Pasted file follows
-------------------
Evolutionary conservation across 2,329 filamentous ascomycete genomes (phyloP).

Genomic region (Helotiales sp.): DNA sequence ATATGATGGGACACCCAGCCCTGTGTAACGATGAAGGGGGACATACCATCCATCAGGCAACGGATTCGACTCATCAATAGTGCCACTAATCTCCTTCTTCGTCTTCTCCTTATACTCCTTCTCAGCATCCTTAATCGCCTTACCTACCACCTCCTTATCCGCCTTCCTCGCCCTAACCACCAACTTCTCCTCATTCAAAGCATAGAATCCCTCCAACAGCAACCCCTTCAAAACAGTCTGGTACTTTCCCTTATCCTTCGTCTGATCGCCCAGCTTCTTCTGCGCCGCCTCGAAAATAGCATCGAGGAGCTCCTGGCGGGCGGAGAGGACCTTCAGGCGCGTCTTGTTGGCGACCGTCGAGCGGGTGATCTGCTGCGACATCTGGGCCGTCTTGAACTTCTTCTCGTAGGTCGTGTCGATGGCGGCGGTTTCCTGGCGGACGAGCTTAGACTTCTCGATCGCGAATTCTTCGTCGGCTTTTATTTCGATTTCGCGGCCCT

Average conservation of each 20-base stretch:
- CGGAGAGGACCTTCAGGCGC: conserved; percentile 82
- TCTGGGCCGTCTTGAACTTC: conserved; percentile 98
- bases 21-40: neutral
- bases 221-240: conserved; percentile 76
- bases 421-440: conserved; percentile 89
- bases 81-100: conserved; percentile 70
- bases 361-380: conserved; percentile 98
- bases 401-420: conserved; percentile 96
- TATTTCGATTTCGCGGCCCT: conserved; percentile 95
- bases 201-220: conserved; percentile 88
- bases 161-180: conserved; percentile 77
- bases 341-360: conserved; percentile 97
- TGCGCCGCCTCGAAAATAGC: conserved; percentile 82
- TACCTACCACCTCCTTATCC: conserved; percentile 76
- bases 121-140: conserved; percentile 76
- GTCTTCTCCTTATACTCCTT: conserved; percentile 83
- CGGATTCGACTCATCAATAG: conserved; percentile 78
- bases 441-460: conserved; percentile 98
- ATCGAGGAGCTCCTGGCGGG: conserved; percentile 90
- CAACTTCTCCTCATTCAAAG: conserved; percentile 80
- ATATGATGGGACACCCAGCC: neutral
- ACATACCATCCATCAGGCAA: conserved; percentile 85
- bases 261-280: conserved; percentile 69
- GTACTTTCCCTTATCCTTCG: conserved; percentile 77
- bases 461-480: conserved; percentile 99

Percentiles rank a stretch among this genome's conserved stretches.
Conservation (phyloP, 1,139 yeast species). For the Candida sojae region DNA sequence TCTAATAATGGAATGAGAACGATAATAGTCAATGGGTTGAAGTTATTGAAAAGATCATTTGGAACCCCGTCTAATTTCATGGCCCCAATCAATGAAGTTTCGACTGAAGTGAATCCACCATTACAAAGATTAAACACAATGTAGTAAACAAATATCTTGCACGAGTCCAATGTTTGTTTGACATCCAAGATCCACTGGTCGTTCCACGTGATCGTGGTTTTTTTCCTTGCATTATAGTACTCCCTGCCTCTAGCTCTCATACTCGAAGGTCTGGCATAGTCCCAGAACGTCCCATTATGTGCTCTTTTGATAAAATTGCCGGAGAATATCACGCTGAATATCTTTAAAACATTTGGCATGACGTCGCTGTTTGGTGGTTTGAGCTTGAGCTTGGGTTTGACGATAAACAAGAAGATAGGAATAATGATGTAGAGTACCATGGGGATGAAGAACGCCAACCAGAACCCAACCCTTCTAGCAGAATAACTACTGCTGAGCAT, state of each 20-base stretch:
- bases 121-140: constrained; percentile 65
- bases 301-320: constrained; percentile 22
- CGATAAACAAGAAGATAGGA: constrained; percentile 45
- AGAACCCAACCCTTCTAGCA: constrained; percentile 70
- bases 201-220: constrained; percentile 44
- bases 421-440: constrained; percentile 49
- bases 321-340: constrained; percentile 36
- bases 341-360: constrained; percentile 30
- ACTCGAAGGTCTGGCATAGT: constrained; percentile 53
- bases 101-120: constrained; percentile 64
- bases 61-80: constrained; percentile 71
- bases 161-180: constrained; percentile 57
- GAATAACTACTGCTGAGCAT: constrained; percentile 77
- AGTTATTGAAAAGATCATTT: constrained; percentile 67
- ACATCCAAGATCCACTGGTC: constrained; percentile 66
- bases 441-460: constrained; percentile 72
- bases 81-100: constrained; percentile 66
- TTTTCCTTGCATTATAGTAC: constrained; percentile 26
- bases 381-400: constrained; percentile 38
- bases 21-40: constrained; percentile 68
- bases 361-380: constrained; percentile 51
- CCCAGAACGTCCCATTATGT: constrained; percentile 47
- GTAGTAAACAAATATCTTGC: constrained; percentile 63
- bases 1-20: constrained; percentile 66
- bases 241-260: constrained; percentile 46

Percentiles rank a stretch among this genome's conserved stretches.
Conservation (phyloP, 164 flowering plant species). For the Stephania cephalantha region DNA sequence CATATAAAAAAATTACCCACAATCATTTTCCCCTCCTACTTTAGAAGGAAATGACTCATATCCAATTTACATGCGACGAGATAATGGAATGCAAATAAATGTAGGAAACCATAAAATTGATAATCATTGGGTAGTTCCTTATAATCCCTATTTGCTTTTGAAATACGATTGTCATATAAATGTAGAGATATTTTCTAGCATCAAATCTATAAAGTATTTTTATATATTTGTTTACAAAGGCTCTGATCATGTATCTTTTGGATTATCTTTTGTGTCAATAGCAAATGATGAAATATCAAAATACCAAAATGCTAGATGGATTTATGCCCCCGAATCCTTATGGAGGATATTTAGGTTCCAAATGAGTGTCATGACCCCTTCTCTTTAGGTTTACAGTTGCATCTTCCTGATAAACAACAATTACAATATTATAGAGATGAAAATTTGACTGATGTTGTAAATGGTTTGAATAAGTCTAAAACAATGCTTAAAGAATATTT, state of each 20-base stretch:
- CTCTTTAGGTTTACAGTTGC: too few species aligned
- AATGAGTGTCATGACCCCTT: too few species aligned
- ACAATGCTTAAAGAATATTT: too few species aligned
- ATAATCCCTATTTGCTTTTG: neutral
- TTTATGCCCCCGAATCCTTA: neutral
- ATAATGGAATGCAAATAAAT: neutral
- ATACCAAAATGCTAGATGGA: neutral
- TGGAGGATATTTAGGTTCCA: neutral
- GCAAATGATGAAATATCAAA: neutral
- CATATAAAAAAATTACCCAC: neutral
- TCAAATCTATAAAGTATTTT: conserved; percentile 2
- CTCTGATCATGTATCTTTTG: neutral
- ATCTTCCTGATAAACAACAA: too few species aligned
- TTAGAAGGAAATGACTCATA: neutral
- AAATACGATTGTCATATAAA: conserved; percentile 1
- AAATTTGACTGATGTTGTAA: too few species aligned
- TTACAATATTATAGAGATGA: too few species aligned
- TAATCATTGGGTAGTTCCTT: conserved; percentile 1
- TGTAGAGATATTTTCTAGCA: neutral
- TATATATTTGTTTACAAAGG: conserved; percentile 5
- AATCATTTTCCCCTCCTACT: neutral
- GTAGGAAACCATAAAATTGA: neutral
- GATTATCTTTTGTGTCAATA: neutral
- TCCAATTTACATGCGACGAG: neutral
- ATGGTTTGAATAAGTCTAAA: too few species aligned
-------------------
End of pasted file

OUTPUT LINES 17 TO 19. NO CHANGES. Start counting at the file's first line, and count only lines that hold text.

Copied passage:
- TACCTACCACCTCCTTATCC: conserved; percentile 76
- bases 121-140: conserved; percentile 76
- GTCTTCTCCTTATACTCCTT: conserved; percentile 83